UNHCR Briefing Notes: Northern Caucasus, Timor, Afghanistan, High Commissioner in FYR Macedonia
1. Northern Caucasus
Civilians continue to flee villages in southern Chechnya amid reports of widespread destruction of property and a continuing military push by Russian troops. Newcomers report that virtually all homes in the Komsomolskoe village in Southern Chechnya have been destroyed. The number of people fleeing Chechnya has remained steady at about 1,000 people a week. The Russian government's emergency response agency EMERCOM has asked UNHCR to provide 150 tents, as well as cots, mattresses and bed linen to accommodate those newly arriving. There has also been some return movement back into Urus Martan and Gudermes. But despite the Russians providing free transportation for those going back, few return. Most of the displaced cite fear of detention and general devastation in Chechnya as the reasons for not going back. One 48-year old widow told UNHCR she was afraid that her two sons would be arrested by the Russians if they went back. A man who briefly returned to Grozny said living in empty and devastated Grozny and hearing frequent bursts of machine gunfire was a terrifying experience.
To date, UNHCR has sent 51 relief convoys to the northern Caucasus at a total cost of US$4.5 million.
More than 500 East Timorese crossed the border into East Timor on Monday. Today, another 500 refugees are sailing from Kupang in West Timor, bound for Dili in East Timor. More than 156,200 refugees have returned to East Timor since the UNHCR-IOM repatriation program began in October.
Since the rate of returns slowed down in late December and early January, the number is slowly increasing to a daily average of 400 last week. One of the factors is uncertainty in the camps in West Timor as a result of the government's announcement that assistance will be stopped at the end of the month. UNHCR continues to discuss this issue with Indonesian officials. The Indonesian government has lived up to its responsibility in helping the refugees. UNHCR hopes this will continue. While UNHCR is committed to helping provide assistance to refugees, it does not have the resources the Indonesian government has in dealing with the problem.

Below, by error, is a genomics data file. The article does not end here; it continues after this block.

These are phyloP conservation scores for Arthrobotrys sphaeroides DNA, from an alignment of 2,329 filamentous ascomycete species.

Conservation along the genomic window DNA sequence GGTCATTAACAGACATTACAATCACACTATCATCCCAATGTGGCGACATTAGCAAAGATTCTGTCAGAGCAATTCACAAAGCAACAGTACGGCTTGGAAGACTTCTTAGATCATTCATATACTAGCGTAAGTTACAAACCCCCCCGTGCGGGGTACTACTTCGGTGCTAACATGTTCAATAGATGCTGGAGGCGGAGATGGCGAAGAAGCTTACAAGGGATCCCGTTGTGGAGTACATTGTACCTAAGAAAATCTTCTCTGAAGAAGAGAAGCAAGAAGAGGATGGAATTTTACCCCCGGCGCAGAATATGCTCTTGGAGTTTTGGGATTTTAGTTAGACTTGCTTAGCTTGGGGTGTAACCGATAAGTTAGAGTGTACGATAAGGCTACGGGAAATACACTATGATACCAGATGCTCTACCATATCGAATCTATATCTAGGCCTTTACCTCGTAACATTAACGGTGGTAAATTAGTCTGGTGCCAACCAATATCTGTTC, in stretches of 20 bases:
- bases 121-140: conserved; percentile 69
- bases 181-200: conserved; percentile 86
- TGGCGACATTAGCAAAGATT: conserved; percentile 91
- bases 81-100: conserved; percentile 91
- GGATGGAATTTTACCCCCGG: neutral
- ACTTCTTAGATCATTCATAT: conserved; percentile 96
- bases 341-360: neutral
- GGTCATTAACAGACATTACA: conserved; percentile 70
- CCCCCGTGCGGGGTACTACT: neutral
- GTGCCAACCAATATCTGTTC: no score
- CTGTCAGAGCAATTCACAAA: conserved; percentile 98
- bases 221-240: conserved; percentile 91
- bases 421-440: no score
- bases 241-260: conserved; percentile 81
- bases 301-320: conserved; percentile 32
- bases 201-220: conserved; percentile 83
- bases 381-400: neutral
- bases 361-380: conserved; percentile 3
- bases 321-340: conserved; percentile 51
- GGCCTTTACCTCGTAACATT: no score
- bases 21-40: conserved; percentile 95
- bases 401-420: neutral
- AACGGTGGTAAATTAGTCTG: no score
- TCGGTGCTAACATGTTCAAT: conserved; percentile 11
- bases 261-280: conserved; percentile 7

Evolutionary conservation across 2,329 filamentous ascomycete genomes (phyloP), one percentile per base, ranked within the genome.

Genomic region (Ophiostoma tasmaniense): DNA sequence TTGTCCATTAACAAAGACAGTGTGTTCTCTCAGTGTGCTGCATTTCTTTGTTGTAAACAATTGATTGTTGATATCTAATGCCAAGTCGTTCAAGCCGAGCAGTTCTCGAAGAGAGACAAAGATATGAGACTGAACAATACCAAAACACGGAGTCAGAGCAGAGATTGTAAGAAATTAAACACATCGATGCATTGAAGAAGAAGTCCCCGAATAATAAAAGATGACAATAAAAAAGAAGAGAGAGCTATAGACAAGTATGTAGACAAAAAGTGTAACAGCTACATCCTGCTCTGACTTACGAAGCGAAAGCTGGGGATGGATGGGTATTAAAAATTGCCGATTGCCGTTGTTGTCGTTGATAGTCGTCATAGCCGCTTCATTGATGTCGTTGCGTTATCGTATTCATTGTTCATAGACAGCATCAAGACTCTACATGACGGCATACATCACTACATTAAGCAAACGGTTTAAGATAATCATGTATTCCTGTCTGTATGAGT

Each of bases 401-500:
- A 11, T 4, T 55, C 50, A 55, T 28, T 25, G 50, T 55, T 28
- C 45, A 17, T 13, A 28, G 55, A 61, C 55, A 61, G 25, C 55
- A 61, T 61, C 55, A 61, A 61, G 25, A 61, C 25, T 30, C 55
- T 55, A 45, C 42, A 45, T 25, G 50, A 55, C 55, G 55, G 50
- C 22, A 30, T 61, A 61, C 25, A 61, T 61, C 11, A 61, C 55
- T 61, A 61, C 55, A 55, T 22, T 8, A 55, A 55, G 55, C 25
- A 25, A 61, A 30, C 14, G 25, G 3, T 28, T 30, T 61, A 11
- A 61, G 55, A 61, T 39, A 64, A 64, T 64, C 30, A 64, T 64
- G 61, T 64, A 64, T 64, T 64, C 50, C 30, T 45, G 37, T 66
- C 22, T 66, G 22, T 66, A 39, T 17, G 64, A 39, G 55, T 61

In East Timor, there are hopeful signs that life is returning to normal in many villages. Returnees in general have integrated without too many problems, but there are also isolated security incidents involving returnees that are worrying.
On Saturday night in Dili, a group of men beat up two suspected ex-militia members who had returned a month earlier. A U.N. civilian police who came to the rescue was also beaten up. It was the first assault on a U.N. police officer in East Timor.
3. Returns to Afghanistan
On Monday 27 March, some 450 Afghans left Peshawar (North West Frontier Province) for the village of Ambar Khana in Batikot district, Nangarhar province, eastern Afghanistan marking the start of this year's repatriation season during which up to 200,000 Afghans could go home from Pakistan and Iran.
A second group of 350 is expected to follow on 29 March and the first repatriation from Karachi to Kandahar is planned for next week.
The returnees receive a repatriation grant of US$100 per family, 300 kilograms of wheat and plastic sheeting.
UNHCR's offices in Kabul, Jalalabad, Kandahar, Herat and Mazar-i-Sharif, will monitor the authorities' abidance by their declarations that returnees will not suffer discrimination on account of religion, ethnic origin and gender; that they will have access to property and land, and that they will be exempt from conscription for at least one year.
In 1999, more than 92,000 Afghan refugees returned home from Pakistan and more than 77,000 from Iran, but there are still 2.6 million Afghan refugees in Pakistan and Iran, making Afghans the single largest refugee group in the world.
4. High Commissioner in the former Yugoslav Republic of Macedonia
The High Commissioner today addressed the Macedonian parliament in Skopje where she praised Macedonia for hosting hundreds of thousands of Kosovo refugees during the Kosovo crisis last Spring. Mrs Ogata spoke of difficulties and even misunderstandings between UNHCR and Macedonia at the height of the crisis but she noted that the spirit of co-operation prevailed. Later today, Mrs Ogata will travel to Albania - the last leg of her Balkan trip - before returning to Geneva.
This document is intended for public information purposes only. It is not an official UN document.